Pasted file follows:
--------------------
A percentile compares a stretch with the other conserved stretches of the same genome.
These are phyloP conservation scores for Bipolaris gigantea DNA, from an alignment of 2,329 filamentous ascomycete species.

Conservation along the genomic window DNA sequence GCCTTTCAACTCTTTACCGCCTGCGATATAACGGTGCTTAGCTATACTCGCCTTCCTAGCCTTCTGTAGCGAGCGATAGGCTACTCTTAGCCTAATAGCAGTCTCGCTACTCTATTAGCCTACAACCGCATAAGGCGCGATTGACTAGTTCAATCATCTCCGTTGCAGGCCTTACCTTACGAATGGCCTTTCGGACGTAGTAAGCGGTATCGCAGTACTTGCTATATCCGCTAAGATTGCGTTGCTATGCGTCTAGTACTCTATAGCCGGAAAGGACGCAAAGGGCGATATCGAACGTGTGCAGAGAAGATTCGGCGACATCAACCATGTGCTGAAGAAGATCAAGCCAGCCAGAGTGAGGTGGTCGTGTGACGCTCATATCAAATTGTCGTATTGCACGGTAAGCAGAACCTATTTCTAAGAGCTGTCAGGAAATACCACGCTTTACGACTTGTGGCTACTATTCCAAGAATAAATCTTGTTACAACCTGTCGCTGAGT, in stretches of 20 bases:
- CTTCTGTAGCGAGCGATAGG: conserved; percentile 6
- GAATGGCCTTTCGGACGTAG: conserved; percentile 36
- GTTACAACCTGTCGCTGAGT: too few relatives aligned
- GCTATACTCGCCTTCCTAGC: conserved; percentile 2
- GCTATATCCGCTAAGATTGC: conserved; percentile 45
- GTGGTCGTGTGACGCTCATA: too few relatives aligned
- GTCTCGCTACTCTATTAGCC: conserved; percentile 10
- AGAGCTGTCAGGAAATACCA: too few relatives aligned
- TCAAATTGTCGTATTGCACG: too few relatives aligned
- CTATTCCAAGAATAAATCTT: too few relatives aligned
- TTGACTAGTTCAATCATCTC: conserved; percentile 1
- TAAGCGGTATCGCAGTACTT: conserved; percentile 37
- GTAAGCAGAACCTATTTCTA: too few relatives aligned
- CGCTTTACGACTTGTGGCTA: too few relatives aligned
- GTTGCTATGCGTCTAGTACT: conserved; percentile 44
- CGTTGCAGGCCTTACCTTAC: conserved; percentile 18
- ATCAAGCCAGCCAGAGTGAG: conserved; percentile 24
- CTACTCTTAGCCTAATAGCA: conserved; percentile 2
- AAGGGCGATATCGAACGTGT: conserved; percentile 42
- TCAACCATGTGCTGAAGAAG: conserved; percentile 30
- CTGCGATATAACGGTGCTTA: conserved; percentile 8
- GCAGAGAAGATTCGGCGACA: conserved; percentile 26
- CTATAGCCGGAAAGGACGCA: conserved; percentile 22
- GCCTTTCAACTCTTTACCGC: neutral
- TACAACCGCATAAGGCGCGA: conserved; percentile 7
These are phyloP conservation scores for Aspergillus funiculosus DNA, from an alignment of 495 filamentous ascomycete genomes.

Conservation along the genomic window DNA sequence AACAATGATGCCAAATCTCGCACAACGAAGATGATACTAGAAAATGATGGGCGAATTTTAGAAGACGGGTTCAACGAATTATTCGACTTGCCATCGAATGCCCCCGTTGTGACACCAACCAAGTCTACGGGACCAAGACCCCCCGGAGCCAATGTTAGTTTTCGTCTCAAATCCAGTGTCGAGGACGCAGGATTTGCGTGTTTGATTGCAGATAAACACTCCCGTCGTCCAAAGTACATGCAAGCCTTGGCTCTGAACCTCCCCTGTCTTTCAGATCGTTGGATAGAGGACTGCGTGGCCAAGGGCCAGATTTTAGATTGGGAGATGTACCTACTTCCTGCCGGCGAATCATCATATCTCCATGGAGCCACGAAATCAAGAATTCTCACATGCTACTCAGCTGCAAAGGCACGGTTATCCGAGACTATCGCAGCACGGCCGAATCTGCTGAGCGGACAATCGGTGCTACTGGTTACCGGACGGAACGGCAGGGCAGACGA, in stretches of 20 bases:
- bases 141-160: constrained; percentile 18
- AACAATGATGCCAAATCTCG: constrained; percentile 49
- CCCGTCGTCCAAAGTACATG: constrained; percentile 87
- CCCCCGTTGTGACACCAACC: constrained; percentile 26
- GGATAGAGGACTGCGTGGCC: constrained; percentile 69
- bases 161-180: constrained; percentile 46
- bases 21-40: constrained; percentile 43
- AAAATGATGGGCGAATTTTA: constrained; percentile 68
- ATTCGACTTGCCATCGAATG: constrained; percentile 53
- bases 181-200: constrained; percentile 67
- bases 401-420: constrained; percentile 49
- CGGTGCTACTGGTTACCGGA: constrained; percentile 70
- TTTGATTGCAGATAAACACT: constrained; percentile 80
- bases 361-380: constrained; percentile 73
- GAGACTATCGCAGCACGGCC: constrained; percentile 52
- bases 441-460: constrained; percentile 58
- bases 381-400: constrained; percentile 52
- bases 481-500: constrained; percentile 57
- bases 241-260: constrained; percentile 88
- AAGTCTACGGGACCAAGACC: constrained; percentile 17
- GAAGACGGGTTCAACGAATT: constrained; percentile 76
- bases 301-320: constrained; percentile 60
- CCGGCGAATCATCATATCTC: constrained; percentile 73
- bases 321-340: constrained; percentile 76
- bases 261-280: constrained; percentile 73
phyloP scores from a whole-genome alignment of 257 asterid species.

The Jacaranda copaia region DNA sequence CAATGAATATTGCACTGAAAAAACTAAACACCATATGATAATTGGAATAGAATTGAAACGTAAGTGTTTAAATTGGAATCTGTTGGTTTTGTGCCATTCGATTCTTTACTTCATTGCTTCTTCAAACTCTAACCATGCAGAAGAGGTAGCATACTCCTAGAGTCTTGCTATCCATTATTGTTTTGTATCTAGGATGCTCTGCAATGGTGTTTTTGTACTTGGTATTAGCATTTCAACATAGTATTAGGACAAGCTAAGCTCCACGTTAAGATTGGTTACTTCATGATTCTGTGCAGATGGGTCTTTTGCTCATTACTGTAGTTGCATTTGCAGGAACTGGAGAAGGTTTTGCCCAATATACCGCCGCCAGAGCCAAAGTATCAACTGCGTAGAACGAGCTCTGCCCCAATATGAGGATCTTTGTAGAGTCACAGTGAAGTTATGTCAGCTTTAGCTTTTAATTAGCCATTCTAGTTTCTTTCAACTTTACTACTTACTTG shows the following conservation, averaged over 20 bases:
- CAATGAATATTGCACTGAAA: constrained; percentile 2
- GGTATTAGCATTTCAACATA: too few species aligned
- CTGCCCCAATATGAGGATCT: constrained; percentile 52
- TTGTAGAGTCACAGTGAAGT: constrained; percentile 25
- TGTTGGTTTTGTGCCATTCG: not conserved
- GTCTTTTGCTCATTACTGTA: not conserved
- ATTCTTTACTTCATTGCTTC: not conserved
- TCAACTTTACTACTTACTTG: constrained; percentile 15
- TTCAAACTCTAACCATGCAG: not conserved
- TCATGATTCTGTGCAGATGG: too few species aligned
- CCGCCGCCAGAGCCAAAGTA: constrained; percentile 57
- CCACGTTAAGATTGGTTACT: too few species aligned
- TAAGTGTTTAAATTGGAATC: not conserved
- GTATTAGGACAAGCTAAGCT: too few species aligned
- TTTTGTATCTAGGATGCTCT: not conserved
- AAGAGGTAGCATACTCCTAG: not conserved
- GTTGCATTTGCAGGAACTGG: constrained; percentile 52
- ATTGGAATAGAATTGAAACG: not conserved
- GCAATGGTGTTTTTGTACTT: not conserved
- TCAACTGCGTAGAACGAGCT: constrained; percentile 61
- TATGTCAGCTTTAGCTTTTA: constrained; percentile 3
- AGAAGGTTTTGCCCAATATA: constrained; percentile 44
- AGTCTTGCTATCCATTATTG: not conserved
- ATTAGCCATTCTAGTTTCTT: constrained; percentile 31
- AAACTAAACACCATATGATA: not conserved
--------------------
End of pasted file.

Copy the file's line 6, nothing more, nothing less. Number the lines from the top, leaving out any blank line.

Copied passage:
- GTTACAACCTGTCGCTGAGT: too few relatives aligned